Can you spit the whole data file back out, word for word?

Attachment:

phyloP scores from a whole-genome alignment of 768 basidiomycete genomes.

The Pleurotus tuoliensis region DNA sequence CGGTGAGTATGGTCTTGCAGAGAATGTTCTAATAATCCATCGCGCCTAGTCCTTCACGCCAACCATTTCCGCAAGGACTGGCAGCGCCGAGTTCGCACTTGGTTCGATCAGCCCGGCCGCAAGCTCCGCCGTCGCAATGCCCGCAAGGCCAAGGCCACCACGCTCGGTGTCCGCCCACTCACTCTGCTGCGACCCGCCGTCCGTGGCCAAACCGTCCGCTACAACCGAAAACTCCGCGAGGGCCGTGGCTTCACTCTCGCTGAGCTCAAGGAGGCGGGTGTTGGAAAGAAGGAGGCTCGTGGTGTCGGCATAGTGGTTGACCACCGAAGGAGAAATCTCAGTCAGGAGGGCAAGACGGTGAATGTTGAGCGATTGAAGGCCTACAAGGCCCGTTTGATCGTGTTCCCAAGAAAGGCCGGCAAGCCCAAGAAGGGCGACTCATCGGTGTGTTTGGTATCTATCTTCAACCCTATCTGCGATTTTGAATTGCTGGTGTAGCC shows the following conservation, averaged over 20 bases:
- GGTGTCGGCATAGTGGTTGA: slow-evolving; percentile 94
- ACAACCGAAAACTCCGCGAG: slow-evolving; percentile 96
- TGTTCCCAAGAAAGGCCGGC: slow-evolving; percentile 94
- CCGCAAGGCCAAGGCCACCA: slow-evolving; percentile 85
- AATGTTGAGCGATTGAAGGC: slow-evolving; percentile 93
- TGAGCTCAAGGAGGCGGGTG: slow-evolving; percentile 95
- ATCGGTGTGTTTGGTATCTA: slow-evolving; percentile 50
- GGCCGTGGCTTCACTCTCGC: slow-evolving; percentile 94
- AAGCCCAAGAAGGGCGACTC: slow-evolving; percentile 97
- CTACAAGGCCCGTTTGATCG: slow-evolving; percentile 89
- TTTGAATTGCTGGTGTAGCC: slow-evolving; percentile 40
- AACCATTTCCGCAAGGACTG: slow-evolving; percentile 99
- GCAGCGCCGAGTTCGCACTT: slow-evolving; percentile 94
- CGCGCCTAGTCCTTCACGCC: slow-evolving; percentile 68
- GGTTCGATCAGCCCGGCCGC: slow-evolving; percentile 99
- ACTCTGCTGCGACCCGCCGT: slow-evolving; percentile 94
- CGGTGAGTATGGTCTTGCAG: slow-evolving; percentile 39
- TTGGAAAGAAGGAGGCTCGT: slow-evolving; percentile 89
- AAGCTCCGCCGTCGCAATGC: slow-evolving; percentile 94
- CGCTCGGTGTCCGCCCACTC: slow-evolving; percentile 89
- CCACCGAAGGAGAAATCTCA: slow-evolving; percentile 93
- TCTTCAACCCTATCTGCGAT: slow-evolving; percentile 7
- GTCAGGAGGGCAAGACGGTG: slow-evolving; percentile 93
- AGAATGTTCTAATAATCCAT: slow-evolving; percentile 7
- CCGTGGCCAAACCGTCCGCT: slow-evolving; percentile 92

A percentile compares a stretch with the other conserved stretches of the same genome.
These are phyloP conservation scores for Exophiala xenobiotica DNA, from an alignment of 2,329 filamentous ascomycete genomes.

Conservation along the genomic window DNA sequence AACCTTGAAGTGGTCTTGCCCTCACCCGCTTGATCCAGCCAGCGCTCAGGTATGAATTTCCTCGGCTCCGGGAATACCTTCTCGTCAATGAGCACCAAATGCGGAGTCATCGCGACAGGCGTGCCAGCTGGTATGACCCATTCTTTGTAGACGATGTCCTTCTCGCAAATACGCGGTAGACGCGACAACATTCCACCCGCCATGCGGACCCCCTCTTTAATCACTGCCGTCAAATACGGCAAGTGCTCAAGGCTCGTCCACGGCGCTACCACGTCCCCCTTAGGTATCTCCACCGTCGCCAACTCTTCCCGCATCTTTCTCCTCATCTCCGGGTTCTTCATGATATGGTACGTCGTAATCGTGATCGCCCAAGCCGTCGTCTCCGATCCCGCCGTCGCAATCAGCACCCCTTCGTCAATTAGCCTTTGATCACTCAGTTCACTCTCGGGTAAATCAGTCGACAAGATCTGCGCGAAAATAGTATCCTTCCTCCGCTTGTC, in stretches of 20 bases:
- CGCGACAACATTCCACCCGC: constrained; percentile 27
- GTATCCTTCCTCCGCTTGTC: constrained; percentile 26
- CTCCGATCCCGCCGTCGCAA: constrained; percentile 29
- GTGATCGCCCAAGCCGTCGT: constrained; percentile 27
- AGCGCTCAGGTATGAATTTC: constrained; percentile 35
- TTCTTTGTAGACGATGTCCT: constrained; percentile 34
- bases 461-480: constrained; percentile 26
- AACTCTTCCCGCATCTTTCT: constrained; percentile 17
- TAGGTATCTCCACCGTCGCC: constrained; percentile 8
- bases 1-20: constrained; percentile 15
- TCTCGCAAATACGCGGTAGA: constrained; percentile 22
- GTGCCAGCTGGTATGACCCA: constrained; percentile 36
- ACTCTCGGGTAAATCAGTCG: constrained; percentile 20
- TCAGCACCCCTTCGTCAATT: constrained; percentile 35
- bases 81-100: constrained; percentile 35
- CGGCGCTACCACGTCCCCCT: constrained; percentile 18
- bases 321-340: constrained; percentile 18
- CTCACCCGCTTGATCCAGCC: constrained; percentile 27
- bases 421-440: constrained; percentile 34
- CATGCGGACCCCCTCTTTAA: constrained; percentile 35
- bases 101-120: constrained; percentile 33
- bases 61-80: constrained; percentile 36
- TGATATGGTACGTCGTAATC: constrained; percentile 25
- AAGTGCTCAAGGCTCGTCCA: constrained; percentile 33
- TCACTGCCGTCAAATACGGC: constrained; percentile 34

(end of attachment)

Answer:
phyloP scores from a whole-genome alignment of 768 basidiomycete genomes.

The Pleurotus tuoliensis region DNA sequence CGGTGAGTATGGTCTTGCAGAGAATGTTCTAATAATCCATCGCGCCTAGTCCTTCACGCCAACCATTTCCGCAAGGACTGGCAGCGCCGAGTTCGCACTTGGTTCGATCAGCCCGGCCGCAAGCTCCGCCGTCGCAATGCCCGCAAGGCCAAGGCCACCACGCTCGGTGTCCGCCCACTCACTCTGCTGCGACCCGCCGTCCGTGGCCAAACCGTCCGCTACAACCGAAAACTCCGCGAGGGCCGTGGCTTCACTCTCGCTGAGCTCAAGGAGGCGGGTGTTGGAAAGAAGGAGGCTCGTGGTGTCGGCATAGTGGTTGACCACCGAAGGAGAAATCTCAGTCAGGAGGGCAAGACGGTGAATGTTGAGCGATTGAAGGCCTACAAGGCCCGTTTGATCGTGTTCCCAAGAAAGGCCGGCAAGCCCAAGAAGGGCGACTCATCGGTGTGTTTGGTATCTATCTTCAACCCTATCTGCGATTTTGAATTGCTGGTGTAGCC shows the following conservation, averaged over 20 bases:
- GGTGTCGGCATAGTGGTTGA: slow-evolving; percentile 94
- ACAACCGAAAACTCCGCGAG: slow-evolving; percentile 96
- TGTTCCCAAGAAAGGCCGGC: slow-evolving; percentile 94
- CCGCAAGGCCAAGGCCACCA: slow-evolving; percentile 85
- AATGTTGAGCGATTGAAGGC: slow-evolving; percentile 93
- TGAGCTCAAGGAGGCGGGTG: slow-evolving; percentile 95
- ATCGGTGTGTTTGGTATCTA: slow-evolving; percentile 50
- GGCCGTGGCTTCACTCTCGC: slow-evolving; percentile 94
- AAGCCCAAGAAGGGCGACTC: slow-evolving; percentile 97
- CTACAAGGCCCGTTTGATCG: slow-evolving; percentile 89
- TTTGAATTGCTGGTGTAGCC: slow-evolving; percentile 40
- AACCATTTCCGCAAGGACTG: slow-evolving; percentile 99
- GCAGCGCCGAGTTCGCACTT: slow-evolving; percentile 94
- CGCGCCTAGTCCTTCACGCC: slow-evolving; percentile 68
- GGTTCGATCAGCCCGGCCGC: slow-evolving; percentile 99
- ACTCTGCTGCGACCCGCCGT: slow-evolving; percentile 94
- CGGTGAGTATGGTCTTGCAG: slow-evolving; percentile 39
- TTGGAAAGAAGGAGGCTCGT: slow-evolving; percentile 89
- AAGCTCCGCCGTCGCAATGC: slow-evolving; percentile 94
- CGCTCGGTGTCCGCCCACTC: slow-evolving; percentile 89
- CCACCGAAGGAGAAATCTCA: slow-evolving; percentile 93
- TCTTCAACCCTATCTGCGAT: slow-evolving; percentile 7
- GTCAGGAGGGCAAGACGGTG: slow-evolving; percentile 93
- AGAATGTTCTAATAATCCAT: slow-evolving; percentile 7
- CCGTGGCCAAACCGTCCGCT: slow-evolving; percentile 92

A percentile compares a stretch with the other conserved stretches of the same genome.
These are phyloP conservation scores for Exophiala xenobiotica DNA, from an alignment of 2,329 filamentous ascomycete genomes.

Conservation along the genomic window DNA sequence AACCTTGAAGTGGTCTTGCCCTCACCCGCTTGATCCAGCCAGCGCTCAGGTATGAATTTCCTCGGCTCCGGGAATACCTTCTCGTCAATGAGCACCAAATGCGGAGTCATCGCGACAGGCGTGCCAGCTGGTATGACCCATTCTTTGTAGACGATGTCCTTCTCGCAAATACGCGGTAGACGCGACAACATTCCACCCGCCATGCGGACCCCCTCTTTAATCACTGCCGTCAAATACGGCAAGTGCTCAAGGCTCGTCCACGGCGCTACCACGTCCCCCTTAGGTATCTCCACCGTCGCCAACTCTTCCCGCATCTTTCTCCTCATCTCCGGGTTCTTCATGATATGGTACGTCGTAATCGTGATCGCCCAAGCCGTCGTCTCCGATCCCGCCGTCGCAATCAGCACCCCTTCGTCAATTAGCCTTTGATCACTCAGTTCACTCTCGGGTAAATCAGTCGACAAGATCTGCGCGAAAATAGTATCCTTCCTCCGCTTGTC, in stretches of 20 bases:
- CGCGACAACATTCCACCCGC: constrained; percentile 27
- GTATCCTTCCTCCGCTTGTC: constrained; percentile 26
- CTCCGATCCCGCCGTCGCAA: constrained; percentile 29
- GTGATCGCCCAAGCCGTCGT: constrained; percentile 27
- AGCGCTCAGGTATGAATTTC: constrained; percentile 35
- TTCTTTGTAGACGATGTCCT: constrained; percentile 34
- bases 461-480: constrained; percentile 26
- AACTCTTCCCGCATCTTTCT: constrained; percentile 17
- TAGGTATCTCCACCGTCGCC: constrained; percentile 8
- bases 1-20: constrained; percentile 15
- TCTCGCAAATACGCGGTAGA: constrained; percentile 22
- GTGCCAGCTGGTATGACCCA: constrained; percentile 36
- ACTCTCGGGTAAATCAGTCG: constrained; percentile 20
- TCAGCACCCCTTCGTCAATT: constrained; percentile 35
- bases 81-100: constrained; percentile 35
- CGGCGCTACCACGTCCCCCT: constrained; percentile 18
- bases 321-340: constrained; percentile 18
- CTCACCCGCTTGATCCAGCC: constrained; percentile 27
- bases 421-440: constrained; percentile 34
- CATGCGGACCCCCTCTTTAA: constrained; percentile 35
- bases 101-120: constrained; percentile 33
- bases 61-80: constrained; percentile 36
- TGATATGGTACGTCGTAATC: constrained; percentile 25
- AAGTGCTCAAGGCTCGTCCA: constrained; percentile 33
- TCACTGCCGTCAAATACGGC: constrained; percentile 34